The most important postulates of the movement were covered in its program. Notably, a Ten Point Program published in October 1966 became a document that gathered all main ideas of the party. In particular, activists called for the provision of good education, decent housing, and full employment for African Americans. The next demand stood for the end of police brutality with criminal justice reform that would guarantee equality and the absence of racial biased decisions. Moreover, the movement requested the fulfillment of promises made during the Civil War by Gen William Sherman in terms of reparations for two mules and 40 acres of land (Pilkington, 2018b). Altogether, the party’s program aimed to defend the rights of African American community in the USA.

Prominent Members of the Black Panthers

For the better understanding of the Black Panthers movement several outstanding members should be mentioned such as Huey P. Newton and Eldridge Cleaver (Bassett, 2016). Both of these men were the leaders and held high position in the party. Eldridge Cleaver held the position of minister of information within the Black Panthers party. He became well-known for broader population after King’s murder for organizing an ambush of police in West Oakland. In the aftermath of this event he was arrested and wounded. However, Cleaver managed to escape from the USA, settled in Cuba and later moved to Algeria (Reed, 2018). In his turn, Huey P. Newton was the head of the movement. In 1980, Newton received Ph.D. in social philosophy for his study on the governmental oppression to the Black Panther party (Bassett, 2016). In fact, the split of the movement happened because of the quarrel between Newton and Cleaver. In 1998, Cleaver, who returned to America, became a Republican and Christian, and eventually died in California. On the contrary, Newton was killed in 1989 in West Oakland (Reed, 2018). Therefore, Huey P. Newton and Eldridge Cleaver were the most prominent members of the Black Panther party.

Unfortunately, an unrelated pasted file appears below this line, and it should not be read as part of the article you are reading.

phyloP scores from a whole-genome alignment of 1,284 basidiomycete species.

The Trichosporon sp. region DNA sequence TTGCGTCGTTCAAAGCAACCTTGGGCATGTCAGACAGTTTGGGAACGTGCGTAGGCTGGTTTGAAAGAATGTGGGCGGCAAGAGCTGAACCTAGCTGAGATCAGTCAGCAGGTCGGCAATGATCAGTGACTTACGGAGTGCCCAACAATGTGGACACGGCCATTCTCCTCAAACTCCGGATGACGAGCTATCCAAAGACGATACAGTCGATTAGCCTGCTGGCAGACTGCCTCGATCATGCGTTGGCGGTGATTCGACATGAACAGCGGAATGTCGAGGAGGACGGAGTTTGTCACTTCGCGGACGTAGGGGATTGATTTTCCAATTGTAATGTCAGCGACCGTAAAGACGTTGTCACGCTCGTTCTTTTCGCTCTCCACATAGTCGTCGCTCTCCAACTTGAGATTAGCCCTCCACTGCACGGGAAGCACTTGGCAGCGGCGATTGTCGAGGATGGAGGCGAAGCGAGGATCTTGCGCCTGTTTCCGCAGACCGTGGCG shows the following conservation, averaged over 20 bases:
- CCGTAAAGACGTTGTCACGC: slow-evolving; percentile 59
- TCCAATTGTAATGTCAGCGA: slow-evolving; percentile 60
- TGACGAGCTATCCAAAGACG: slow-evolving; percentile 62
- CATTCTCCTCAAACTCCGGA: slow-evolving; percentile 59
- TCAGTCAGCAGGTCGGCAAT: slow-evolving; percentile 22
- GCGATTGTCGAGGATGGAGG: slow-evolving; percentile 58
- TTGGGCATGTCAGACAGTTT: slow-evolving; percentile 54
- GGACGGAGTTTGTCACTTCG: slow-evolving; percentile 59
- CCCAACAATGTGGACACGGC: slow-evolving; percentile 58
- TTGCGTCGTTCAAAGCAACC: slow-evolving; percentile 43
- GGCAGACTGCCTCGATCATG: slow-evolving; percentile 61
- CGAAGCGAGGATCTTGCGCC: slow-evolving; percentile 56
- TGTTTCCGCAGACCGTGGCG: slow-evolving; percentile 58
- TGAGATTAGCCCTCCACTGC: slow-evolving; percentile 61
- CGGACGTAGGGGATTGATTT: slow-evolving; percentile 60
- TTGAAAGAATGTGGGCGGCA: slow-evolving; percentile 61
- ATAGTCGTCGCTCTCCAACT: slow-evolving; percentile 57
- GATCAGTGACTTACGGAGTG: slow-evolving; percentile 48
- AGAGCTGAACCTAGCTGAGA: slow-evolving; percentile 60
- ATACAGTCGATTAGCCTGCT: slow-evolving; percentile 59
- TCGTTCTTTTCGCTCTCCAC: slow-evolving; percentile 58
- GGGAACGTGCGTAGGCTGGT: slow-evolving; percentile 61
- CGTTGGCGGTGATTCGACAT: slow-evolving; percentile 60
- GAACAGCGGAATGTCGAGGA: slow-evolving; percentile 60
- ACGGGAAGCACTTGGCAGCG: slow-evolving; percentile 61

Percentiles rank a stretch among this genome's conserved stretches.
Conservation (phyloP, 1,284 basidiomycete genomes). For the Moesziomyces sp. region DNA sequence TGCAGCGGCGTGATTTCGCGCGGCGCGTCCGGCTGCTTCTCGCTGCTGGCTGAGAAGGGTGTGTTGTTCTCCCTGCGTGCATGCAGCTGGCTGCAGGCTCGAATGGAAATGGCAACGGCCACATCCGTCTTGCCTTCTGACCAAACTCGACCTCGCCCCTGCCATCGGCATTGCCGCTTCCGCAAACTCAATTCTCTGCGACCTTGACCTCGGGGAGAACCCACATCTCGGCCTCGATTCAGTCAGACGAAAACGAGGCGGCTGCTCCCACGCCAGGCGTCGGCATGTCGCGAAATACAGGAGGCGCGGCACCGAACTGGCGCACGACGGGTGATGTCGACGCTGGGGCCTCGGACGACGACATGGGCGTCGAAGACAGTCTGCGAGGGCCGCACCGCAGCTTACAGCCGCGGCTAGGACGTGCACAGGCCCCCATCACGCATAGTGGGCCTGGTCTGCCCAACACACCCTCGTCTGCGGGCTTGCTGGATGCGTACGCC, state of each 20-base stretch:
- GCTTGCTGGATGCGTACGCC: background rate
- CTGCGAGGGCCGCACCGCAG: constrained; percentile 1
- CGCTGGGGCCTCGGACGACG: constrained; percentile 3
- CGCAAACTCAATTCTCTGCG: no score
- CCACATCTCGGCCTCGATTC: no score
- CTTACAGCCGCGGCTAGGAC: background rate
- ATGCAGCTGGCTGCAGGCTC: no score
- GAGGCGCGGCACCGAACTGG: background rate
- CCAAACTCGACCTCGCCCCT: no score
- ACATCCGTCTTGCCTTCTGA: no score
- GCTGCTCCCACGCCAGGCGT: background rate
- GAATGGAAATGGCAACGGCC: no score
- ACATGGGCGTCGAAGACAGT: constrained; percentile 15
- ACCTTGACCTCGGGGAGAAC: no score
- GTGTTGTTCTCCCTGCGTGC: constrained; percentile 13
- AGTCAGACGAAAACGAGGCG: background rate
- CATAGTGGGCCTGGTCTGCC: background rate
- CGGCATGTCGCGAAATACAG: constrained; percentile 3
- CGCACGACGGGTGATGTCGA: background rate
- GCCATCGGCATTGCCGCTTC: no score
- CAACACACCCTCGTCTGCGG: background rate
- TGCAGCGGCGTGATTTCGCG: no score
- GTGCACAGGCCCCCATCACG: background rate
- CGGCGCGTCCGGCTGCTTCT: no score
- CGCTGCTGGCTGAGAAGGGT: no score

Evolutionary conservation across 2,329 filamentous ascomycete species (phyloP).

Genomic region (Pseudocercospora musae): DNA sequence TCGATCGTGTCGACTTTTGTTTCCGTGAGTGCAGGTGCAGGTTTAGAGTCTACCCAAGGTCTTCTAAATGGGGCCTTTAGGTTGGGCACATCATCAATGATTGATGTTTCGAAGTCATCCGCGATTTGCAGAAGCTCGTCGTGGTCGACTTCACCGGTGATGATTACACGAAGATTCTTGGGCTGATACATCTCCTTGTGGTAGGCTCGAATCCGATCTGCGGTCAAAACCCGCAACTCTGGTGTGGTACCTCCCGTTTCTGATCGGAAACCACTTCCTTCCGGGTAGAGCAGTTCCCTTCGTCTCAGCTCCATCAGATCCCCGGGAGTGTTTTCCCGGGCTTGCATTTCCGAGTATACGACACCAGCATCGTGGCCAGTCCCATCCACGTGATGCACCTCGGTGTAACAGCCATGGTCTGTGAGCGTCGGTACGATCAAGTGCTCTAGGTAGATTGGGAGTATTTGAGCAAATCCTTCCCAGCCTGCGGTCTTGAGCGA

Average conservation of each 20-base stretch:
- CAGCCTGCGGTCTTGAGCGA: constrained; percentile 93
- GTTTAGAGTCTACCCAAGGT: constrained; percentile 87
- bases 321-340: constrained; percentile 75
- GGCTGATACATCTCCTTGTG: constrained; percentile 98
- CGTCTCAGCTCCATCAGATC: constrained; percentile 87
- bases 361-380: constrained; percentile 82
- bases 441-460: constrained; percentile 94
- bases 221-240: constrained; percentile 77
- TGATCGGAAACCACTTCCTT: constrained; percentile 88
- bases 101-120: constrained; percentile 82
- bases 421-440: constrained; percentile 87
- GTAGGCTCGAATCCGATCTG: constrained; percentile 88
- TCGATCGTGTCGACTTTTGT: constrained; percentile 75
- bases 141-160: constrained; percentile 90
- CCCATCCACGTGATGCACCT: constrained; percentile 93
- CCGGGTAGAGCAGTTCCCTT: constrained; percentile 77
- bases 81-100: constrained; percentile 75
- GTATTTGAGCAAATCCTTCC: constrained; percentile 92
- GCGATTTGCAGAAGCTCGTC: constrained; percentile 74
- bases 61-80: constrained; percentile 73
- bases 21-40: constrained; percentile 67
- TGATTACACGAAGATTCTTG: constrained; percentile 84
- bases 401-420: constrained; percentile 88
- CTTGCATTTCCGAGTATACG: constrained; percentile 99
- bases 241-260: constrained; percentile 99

Methods of Organization and Activism

One of the central ideas in the organizational structure of the Black Panthers movement was its militarism combined with armed struggle. The common activity that was practiced by the party was police watch. In particular, activists in Oakland watched local police officers and their attitude towards African Americans. For instance, in case a white officer stopped and searched black youth, members of the party would approach them and act as observes holding handguns on their belts (Pilkington, 2018b). As a response to such actions, California state legislation introduced prohibition for an open carrying of a gun. Moreover, the FBI launched a surveillance program called Cointelpro against the Black Panthers. Only between 1968 and 1970, 28 armed clashed between the Panthers’ activists and FBI agents or police officers occurred (Pilkington, 2018b). The most vivid example of practical actions committed by the Black Panthers activists was the murder of two police officers in New York. Later, in 1973, another officer was shot by female activist Assata Shakur (Reed, 2018). At last, the party positioned itself as a state within a state. For instance, Mumia Abu-Jamal, a Black Panthers member stated that “The Black Panther party performed in the role of a shadow state – with its Ministries, its uniformed personnel, and its soldiers in sharp opposition to the US government” (Pilkington, 2018b). All in all, the party used all possible violent and non-violent methods to achieve its goals.

Major Accomplishments and Setbacks in Black Panthers Activity

The Black Panthers group managed to achieve several accomplishments. In particular, its activists participated as representatives of the community in local elections. For instance, in 1973, Bobby Seale took the third place in Oakland’s mayor elections (Reed, 2018). Moreover, the party founded and operated community health centers. For example, first clinics were opened in 1965 in Boston and Mound Bayou (Bassett, 2016). This initiative helped to render a message that a proper healthcare is not a privilege, but an equal right to all the US citizens (Bassett, 2016). Thus, the group demonstrated various achievements in the social sphere.